Hospitals are on the "brink of collapse" and nurses are stretched to their limits as the COVID-19 crisis worsens, a Wollongong union representative says.
Genevieve Stone, secretary of the NSW Nurses and Midwives' Association's Wollongong Hospital branch, said hospitals were in "bed block" - that is, had no empty beds for new patients - and facing serious nursing staff shortages.
This stands in stark contrast to what the NSW government has repeatedly said about the state of the healthcare system; on Friday, Premier Dominic Perrottet told reporters that while there was "significant pressure", the "health system is strong, we've invested significantly".
But Miss Stone said such comments did not reflect what was happening on the ground.
"Contrary to what politicians are saying, from a nursing perspective hospitals are not coping," Miss Stone said.
Not only was there an influx of COVID patients, she said, but increasing numbers of workers were becoming infected or having to isolate themselves.
She said nurses were working a lot of overtime and double shifts to cover the shortfalls in rosters, receiving text messages daily filled with pleas to help out, especially in critical areas.
Even management were working on the floor in a bid to fill the gaps, she said, and many nurses had not taken leave in over a year.
Miss Stone described nurses forgoing toilet breaks due to their workload, and critical care nurses spending all day on their feet in sweltering PPE.
She told the Mercury that not only were nurses facing longer, harder working hours, but more emotional labour was required of them, too.
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With visitors again barred from hospitals, nurses are providing the emotional and mental support patients would otherwise get from loved ones; this includes palliative patients approaching the end of their lives.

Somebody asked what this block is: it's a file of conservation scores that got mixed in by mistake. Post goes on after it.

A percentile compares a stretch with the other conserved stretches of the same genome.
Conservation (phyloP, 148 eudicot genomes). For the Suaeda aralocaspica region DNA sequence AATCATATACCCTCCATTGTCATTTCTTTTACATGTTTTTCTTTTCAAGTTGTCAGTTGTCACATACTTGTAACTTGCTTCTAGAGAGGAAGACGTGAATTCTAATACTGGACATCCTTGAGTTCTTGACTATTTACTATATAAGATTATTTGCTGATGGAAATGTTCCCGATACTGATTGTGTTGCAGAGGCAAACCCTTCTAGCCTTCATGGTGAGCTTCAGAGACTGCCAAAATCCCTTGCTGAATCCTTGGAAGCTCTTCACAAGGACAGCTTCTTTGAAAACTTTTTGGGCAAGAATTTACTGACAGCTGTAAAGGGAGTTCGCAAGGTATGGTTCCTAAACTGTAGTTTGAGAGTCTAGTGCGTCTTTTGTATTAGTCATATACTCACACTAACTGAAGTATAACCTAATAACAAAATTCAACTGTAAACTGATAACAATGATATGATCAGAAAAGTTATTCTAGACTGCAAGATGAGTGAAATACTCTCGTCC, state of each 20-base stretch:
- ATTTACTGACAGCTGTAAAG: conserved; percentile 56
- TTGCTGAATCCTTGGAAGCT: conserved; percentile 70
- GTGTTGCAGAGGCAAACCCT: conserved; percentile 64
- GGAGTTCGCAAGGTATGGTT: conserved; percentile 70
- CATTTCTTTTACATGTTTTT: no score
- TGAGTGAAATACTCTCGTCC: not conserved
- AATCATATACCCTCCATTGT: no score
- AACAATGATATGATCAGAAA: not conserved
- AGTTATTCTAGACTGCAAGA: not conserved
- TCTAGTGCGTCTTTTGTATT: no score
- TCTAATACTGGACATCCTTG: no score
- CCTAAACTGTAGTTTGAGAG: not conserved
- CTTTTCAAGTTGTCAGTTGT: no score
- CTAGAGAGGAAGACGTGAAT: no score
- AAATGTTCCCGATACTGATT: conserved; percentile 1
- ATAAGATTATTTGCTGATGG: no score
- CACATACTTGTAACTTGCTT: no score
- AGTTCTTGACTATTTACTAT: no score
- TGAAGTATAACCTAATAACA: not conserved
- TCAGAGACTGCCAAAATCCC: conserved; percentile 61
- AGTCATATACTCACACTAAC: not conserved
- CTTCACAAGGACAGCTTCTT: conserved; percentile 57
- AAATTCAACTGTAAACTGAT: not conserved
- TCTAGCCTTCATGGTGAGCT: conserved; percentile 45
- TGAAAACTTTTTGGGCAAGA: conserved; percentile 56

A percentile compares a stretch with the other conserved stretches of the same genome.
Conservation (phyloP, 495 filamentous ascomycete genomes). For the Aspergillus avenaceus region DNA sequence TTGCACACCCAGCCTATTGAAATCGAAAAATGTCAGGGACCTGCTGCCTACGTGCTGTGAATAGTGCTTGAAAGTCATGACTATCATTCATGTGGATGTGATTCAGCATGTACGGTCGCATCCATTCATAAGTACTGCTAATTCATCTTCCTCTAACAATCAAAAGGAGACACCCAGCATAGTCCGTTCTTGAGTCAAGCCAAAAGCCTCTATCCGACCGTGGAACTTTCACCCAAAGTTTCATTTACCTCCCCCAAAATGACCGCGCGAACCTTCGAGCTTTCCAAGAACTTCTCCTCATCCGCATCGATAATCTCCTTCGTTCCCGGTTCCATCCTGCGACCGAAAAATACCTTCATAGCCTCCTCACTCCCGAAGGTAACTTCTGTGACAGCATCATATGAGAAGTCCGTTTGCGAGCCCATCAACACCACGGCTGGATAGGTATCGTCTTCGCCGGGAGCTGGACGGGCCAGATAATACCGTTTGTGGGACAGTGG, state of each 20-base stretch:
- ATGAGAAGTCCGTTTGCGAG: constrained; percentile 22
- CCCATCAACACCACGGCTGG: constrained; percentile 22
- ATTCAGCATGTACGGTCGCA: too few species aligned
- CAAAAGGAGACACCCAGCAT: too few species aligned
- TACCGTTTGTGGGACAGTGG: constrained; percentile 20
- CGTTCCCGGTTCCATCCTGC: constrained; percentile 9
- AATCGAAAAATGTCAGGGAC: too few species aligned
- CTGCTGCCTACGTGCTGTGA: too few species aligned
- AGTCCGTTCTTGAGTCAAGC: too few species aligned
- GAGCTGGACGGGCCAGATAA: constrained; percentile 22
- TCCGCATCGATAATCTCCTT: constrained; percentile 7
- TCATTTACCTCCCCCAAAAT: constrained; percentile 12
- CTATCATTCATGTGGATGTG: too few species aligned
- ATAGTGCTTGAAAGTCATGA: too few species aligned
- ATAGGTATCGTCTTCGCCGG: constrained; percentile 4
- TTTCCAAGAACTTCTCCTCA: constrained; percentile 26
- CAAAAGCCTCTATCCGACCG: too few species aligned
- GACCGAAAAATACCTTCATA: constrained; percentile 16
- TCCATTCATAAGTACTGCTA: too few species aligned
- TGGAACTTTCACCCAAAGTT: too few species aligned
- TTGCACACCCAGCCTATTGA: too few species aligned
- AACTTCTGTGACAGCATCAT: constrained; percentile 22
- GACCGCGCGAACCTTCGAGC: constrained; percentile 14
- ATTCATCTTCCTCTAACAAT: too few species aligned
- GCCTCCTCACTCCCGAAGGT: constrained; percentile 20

Miss Stone said nurses were concerned about patient care and they continued to plug the gaps as best they could, despite the costs to themselves.
"At the moment we're still maintaining patients care... But we're really struggling, from a nursing perspective, to maintain it," she said.
One Wollongong Hospital nurse reported: "The amount of overtime we're doing is barely keeping the ward afloat".
Miss Stone said the stress was forcing many nurses to leave the profession, drop their hours or move to less critical areas.
"Burnout is at an all-time high," Miss Stone said.
She said the Illawarra Shoalhaven Local Health District's response was "as good as it could be", but the NSW government needed to look at improving funding and recruiting more nurses, including from overseas and agencies.
Nurses had campaigned the government for years going back before the pandemic to increase nurse numbers and boost nurse-to-patient ratios, Miss Stone said, but the government had not met their requests.
"It's a situation that should have been addressed much earlier," Miss Stone said.
NSW Health deputy secretary Susan Pearce said on Friday that modelling suggested hospitalisations in NSW would peak in the third to last week of January, and by mid-February this peak would have passed.
She also said the proportion of cases that converted to hospitalisations was coming down.
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